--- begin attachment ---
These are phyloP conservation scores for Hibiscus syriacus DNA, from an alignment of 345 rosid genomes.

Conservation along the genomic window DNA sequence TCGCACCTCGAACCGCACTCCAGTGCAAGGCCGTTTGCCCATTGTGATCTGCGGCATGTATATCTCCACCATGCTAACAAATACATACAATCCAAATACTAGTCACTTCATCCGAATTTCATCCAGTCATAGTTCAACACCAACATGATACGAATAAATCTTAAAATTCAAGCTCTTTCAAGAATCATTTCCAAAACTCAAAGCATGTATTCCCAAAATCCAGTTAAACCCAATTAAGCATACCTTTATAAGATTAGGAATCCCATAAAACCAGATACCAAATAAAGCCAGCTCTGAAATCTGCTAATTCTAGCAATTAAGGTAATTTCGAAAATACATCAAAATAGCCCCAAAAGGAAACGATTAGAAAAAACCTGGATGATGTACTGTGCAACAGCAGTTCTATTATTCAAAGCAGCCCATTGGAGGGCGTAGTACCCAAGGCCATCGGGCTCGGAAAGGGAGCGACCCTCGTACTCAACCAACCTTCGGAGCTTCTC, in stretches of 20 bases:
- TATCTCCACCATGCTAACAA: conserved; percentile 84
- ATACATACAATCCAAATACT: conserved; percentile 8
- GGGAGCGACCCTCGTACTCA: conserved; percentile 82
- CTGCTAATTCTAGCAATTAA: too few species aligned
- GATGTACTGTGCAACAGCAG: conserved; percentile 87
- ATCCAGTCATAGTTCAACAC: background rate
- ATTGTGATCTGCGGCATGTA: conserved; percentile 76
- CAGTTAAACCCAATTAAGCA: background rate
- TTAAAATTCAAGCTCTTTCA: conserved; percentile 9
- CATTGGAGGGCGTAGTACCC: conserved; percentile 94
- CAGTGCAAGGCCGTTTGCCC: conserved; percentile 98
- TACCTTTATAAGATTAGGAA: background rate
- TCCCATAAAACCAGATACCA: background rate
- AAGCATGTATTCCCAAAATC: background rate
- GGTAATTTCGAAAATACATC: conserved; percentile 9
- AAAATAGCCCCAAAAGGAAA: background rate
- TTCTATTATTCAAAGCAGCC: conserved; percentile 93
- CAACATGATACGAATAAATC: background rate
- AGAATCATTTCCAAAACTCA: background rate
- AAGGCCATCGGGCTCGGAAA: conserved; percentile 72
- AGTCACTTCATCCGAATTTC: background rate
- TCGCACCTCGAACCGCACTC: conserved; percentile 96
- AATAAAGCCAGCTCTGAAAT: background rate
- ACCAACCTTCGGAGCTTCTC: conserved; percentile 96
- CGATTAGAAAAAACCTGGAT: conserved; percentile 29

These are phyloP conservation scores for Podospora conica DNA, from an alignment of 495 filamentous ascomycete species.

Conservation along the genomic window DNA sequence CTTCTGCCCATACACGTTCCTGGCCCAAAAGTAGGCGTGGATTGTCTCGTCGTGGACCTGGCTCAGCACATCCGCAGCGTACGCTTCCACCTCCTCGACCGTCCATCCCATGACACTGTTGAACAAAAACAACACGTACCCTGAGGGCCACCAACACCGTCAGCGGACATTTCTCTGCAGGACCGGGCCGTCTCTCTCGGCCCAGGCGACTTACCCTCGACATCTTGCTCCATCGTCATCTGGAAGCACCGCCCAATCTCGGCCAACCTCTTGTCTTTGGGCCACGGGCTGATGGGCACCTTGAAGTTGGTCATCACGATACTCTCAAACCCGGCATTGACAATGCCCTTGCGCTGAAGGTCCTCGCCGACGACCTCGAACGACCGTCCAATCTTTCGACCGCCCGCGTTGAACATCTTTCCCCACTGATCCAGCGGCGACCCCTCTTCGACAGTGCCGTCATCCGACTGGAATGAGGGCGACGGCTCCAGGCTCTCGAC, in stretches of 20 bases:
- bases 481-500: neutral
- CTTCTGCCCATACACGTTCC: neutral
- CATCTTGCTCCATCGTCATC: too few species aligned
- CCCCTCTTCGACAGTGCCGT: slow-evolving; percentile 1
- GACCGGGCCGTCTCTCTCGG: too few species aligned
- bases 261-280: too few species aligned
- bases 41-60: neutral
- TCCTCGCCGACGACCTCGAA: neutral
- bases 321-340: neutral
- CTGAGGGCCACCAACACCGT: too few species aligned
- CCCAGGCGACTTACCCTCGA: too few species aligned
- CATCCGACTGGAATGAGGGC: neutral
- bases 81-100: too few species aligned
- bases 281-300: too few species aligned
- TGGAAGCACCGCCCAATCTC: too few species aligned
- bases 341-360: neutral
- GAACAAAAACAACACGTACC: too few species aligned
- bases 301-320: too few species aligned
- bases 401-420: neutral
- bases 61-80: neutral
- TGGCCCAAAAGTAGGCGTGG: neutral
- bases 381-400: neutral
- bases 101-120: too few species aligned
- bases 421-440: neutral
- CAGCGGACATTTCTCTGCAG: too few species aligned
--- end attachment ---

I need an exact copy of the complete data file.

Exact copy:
These are phyloP conservation scores for Hibiscus syriacus DNA, from an alignment of 345 rosid genomes.

Conservation along the genomic window DNA sequence TCGCACCTCGAACCGCACTCCAGTGCAAGGCCGTTTGCCCATTGTGATCTGCGGCATGTATATCTCCACCATGCTAACAAATACATACAATCCAAATACTAGTCACTTCATCCGAATTTCATCCAGTCATAGTTCAACACCAACATGATACGAATAAATCTTAAAATTCAAGCTCTTTCAAGAATCATTTCCAAAACTCAAAGCATGTATTCCCAAAATCCAGTTAAACCCAATTAAGCATACCTTTATAAGATTAGGAATCCCATAAAACCAGATACCAAATAAAGCCAGCTCTGAAATCTGCTAATTCTAGCAATTAAGGTAATTTCGAAAATACATCAAAATAGCCCCAAAAGGAAACGATTAGAAAAAACCTGGATGATGTACTGTGCAACAGCAGTTCTATTATTCAAAGCAGCCCATTGGAGGGCGTAGTACCCAAGGCCATCGGGCTCGGAAAGGGAGCGACCCTCGTACTCAACCAACCTTCGGAGCTTCTC, in stretches of 20 bases:
- TATCTCCACCATGCTAACAA: conserved; percentile 84
- ATACATACAATCCAAATACT: conserved; percentile 8
- GGGAGCGACCCTCGTACTCA: conserved; percentile 82
- CTGCTAATTCTAGCAATTAA: too few species aligned
- GATGTACTGTGCAACAGCAG: conserved; percentile 87
- ATCCAGTCATAGTTCAACAC: background rate
- ATTGTGATCTGCGGCATGTA: conserved; percentile 76
- CAGTTAAACCCAATTAAGCA: background rate
- TTAAAATTCAAGCTCTTTCA: conserved; percentile 9
- CATTGGAGGGCGTAGTACCC: conserved; percentile 94
- CAGTGCAAGGCCGTTTGCCC: conserved; percentile 98
- TACCTTTATAAGATTAGGAA: background rate
- TCCCATAAAACCAGATACCA: background rate
- AAGCATGTATTCCCAAAATC: background rate
- GGTAATTTCGAAAATACATC: conserved; percentile 9
- AAAATAGCCCCAAAAGGAAA: background rate
- TTCTATTATTCAAAGCAGCC: conserved; percentile 93
- CAACATGATACGAATAAATC: background rate
- AGAATCATTTCCAAAACTCA: background rate
- AAGGCCATCGGGCTCGGAAA: conserved; percentile 72
- AGTCACTTCATCCGAATTTC: background rate
- TCGCACCTCGAACCGCACTC: conserved; percentile 96
- AATAAAGCCAGCTCTGAAAT: background rate
- ACCAACCTTCGGAGCTTCTC: conserved; percentile 96
- CGATTAGAAAAAACCTGGAT: conserved; percentile 29

These are phyloP conservation scores for Podospora conica DNA, from an alignment of 495 filamentous ascomycete species.

Conservation along the genomic window DNA sequence CTTCTGCCCATACACGTTCCTGGCCCAAAAGTAGGCGTGGATTGTCTCGTCGTGGACCTGGCTCAGCACATCCGCAGCGTACGCTTCCACCTCCTCGACCGTCCATCCCATGACACTGTTGAACAAAAACAACACGTACCCTGAGGGCCACCAACACCGTCAGCGGACATTTCTCTGCAGGACCGGGCCGTCTCTCTCGGCCCAGGCGACTTACCCTCGACATCTTGCTCCATCGTCATCTGGAAGCACCGCCCAATCTCGGCCAACCTCTTGTCTTTGGGCCACGGGCTGATGGGCACCTTGAAGTTGGTCATCACGATACTCTCAAACCCGGCATTGACAATGCCCTTGCGCTGAAGGTCCTCGCCGACGACCTCGAACGACCGTCCAATCTTTCGACCGCCCGCGTTGAACATCTTTCCCCACTGATCCAGCGGCGACCCCTCTTCGACAGTGCCGTCATCCGACTGGAATGAGGGCGACGGCTCCAGGCTCTCGAC, in stretches of 20 bases:
- bases 481-500: neutral
- CTTCTGCCCATACACGTTCC: neutral
- CATCTTGCTCCATCGTCATC: too few species aligned
- CCCCTCTTCGACAGTGCCGT: slow-evolving; percentile 1
- GACCGGGCCGTCTCTCTCGG: too few species aligned
- bases 261-280: too few species aligned
- bases 41-60: neutral
- TCCTCGCCGACGACCTCGAA: neutral
- bases 321-340: neutral
- CTGAGGGCCACCAACACCGT: too few species aligned
- CCCAGGCGACTTACCCTCGA: too few species aligned
- CATCCGACTGGAATGAGGGC: neutral
- bases 81-100: too few species aligned
- bases 281-300: too few species aligned
- TGGAAGCACCGCCCAATCTC: too few species aligned
- bases 341-360: neutral
- GAACAAAAACAACACGTACC: too few species aligned
- bases 301-320: too few species aligned
- bases 401-420: neutral
- bases 61-80: neutral
- TGGCCCAAAAGTAGGCGTGG: neutral
- bases 381-400: neutral
- bases 101-120: too few species aligned
- bases 421-440: neutral
- CAGCGGACATTTCTCTGCAG: too few species aligned